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Sir Robert Peel is commonly known as the father of modern policing. He is famous for two main contributions to policing. Those contributions are the creation of a unified police force that acted as public servants and the institution of police patrols for crime prevention.
Although some scholars say that reforms were underway to some degree before Peel, Peel is generally credited with having created a new type of policing. Before Peel, policing in the London metropolitan area was organized by parish. Each small area of the city was supposed to provide its own constables. This led to poor organization on the metropolitan level. It also led to a situation in which many constables took their offices in order to make money through corrupt means. Before Peel, then, policing was fragmented, disorganized, and often corrupt. To reform the system, Peel introduced the Metropolitan Police Act of 1829. This act centralized control of the police force, solving the organizational problem. It also made the police into public servants, rather than free agents working for themselves. This was a very important step in the history of policing.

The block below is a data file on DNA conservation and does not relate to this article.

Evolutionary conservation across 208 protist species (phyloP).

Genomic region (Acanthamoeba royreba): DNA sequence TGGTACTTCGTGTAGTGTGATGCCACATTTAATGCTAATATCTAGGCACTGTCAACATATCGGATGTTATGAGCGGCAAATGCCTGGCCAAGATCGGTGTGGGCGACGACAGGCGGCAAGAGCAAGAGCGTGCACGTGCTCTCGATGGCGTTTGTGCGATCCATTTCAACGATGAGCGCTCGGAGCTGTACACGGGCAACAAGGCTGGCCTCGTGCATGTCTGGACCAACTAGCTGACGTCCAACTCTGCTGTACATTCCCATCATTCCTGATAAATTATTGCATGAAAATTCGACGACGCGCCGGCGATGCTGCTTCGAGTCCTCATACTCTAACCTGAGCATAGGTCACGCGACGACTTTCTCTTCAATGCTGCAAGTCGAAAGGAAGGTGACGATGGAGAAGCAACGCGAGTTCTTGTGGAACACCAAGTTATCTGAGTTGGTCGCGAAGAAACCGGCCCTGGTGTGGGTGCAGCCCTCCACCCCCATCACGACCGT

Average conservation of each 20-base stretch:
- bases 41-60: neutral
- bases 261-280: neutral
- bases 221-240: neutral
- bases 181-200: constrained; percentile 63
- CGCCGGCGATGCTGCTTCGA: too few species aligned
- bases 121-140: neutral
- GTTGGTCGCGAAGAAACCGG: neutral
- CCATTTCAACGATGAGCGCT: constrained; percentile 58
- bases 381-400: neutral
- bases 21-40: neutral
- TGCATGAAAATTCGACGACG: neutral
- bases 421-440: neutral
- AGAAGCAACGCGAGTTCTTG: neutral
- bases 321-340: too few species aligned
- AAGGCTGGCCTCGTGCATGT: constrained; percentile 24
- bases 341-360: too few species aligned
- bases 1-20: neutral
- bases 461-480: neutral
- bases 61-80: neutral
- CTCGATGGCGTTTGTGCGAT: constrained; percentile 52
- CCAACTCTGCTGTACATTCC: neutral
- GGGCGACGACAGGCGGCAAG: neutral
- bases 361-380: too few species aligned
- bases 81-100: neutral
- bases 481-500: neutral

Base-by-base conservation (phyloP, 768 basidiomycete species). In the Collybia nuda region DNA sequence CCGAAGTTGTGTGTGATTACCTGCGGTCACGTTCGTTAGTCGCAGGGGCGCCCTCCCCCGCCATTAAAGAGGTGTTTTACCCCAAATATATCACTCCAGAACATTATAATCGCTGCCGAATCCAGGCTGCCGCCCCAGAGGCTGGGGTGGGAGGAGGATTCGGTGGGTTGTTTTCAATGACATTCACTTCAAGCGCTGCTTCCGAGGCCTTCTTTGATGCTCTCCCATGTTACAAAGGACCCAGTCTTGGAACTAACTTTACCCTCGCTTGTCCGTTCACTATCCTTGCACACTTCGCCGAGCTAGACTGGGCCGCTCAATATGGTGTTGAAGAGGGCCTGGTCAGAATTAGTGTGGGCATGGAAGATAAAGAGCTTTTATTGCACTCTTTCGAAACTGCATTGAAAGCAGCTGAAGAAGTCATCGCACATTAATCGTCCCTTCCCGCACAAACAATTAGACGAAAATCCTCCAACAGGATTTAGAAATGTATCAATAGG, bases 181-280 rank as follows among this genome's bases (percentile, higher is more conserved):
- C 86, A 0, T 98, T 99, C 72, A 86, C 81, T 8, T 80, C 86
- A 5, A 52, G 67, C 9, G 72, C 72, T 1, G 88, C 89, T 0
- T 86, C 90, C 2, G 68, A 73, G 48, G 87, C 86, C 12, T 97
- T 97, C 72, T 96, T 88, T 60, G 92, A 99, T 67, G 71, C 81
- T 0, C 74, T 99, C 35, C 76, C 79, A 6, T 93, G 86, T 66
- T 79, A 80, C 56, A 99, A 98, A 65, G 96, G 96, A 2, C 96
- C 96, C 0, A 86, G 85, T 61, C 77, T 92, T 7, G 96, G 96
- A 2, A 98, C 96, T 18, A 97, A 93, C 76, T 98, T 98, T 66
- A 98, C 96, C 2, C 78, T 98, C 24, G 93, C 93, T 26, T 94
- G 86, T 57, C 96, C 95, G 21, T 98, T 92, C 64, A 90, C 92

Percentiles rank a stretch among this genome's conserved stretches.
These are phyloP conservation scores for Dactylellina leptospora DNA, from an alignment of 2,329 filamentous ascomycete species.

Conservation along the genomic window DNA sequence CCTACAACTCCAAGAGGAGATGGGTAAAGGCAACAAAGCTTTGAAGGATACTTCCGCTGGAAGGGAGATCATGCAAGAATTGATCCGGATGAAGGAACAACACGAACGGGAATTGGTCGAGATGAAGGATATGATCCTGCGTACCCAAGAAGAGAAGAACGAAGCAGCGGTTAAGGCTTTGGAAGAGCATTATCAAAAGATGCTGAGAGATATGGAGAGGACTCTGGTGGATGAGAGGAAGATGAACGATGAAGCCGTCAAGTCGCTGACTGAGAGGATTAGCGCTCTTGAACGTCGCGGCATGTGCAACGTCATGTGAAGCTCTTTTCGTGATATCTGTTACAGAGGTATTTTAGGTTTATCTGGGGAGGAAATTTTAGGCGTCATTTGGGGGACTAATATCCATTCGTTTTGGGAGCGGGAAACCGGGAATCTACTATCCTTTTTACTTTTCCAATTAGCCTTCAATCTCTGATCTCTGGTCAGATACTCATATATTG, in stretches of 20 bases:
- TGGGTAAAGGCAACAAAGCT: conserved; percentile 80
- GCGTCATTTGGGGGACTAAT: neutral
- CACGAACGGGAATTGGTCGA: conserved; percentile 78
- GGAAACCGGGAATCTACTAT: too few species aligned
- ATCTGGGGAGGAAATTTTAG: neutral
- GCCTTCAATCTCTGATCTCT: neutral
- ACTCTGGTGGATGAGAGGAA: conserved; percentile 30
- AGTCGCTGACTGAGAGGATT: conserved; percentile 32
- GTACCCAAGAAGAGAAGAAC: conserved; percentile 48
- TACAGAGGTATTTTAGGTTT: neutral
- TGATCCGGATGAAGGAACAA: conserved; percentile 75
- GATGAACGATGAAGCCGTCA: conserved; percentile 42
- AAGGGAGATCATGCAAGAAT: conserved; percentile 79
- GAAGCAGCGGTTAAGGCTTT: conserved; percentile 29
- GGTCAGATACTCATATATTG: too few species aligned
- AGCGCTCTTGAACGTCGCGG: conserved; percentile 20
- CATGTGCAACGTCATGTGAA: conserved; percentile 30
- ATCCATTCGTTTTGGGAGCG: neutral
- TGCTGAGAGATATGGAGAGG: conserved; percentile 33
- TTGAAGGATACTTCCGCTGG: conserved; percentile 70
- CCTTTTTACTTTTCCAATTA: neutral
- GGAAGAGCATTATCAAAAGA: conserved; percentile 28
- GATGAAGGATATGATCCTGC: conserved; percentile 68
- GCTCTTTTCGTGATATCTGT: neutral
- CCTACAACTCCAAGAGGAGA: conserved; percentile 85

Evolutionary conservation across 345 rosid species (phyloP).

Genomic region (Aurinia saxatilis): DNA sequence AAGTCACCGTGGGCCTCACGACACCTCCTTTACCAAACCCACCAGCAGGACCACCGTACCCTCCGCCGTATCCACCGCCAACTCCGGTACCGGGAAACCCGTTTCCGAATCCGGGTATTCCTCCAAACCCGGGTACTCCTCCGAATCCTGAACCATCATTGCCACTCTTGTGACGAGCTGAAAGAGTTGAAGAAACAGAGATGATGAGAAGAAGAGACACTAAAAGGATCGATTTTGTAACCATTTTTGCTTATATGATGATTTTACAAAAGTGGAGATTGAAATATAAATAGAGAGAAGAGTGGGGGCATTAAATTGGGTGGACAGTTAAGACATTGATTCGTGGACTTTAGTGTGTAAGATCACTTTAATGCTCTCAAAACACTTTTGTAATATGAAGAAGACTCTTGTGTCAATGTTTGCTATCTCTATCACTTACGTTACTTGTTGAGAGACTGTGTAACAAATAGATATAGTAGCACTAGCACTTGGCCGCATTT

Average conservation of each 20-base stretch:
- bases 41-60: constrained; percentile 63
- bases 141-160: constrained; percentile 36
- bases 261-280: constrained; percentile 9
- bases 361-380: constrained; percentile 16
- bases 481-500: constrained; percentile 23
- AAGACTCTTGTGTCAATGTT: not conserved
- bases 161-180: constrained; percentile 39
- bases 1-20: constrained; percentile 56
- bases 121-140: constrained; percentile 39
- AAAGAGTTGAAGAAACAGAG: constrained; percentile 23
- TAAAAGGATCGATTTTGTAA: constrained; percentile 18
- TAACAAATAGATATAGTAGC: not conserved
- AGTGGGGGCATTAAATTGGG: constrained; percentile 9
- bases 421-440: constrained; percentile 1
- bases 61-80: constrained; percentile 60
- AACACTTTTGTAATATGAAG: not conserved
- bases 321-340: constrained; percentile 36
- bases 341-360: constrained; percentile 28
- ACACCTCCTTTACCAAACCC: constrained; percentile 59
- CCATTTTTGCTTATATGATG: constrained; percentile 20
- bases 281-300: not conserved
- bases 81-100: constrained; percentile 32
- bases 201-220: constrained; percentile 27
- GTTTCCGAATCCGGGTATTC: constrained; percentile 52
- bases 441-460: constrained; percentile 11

Before Peel, the police forces were much more reactive and much less proactive. They were more likely to respond to crimes and to try to apprehend criminals than to prevent crimes. Peel instituted a system of organized police patrols. These patrols were meant to prevent crime from happening in the first place through a regular police presence. This was very important in that it changed the main role of the police.
For these reasons, Sir Robert Peel is typically seen as the father of modern policing.
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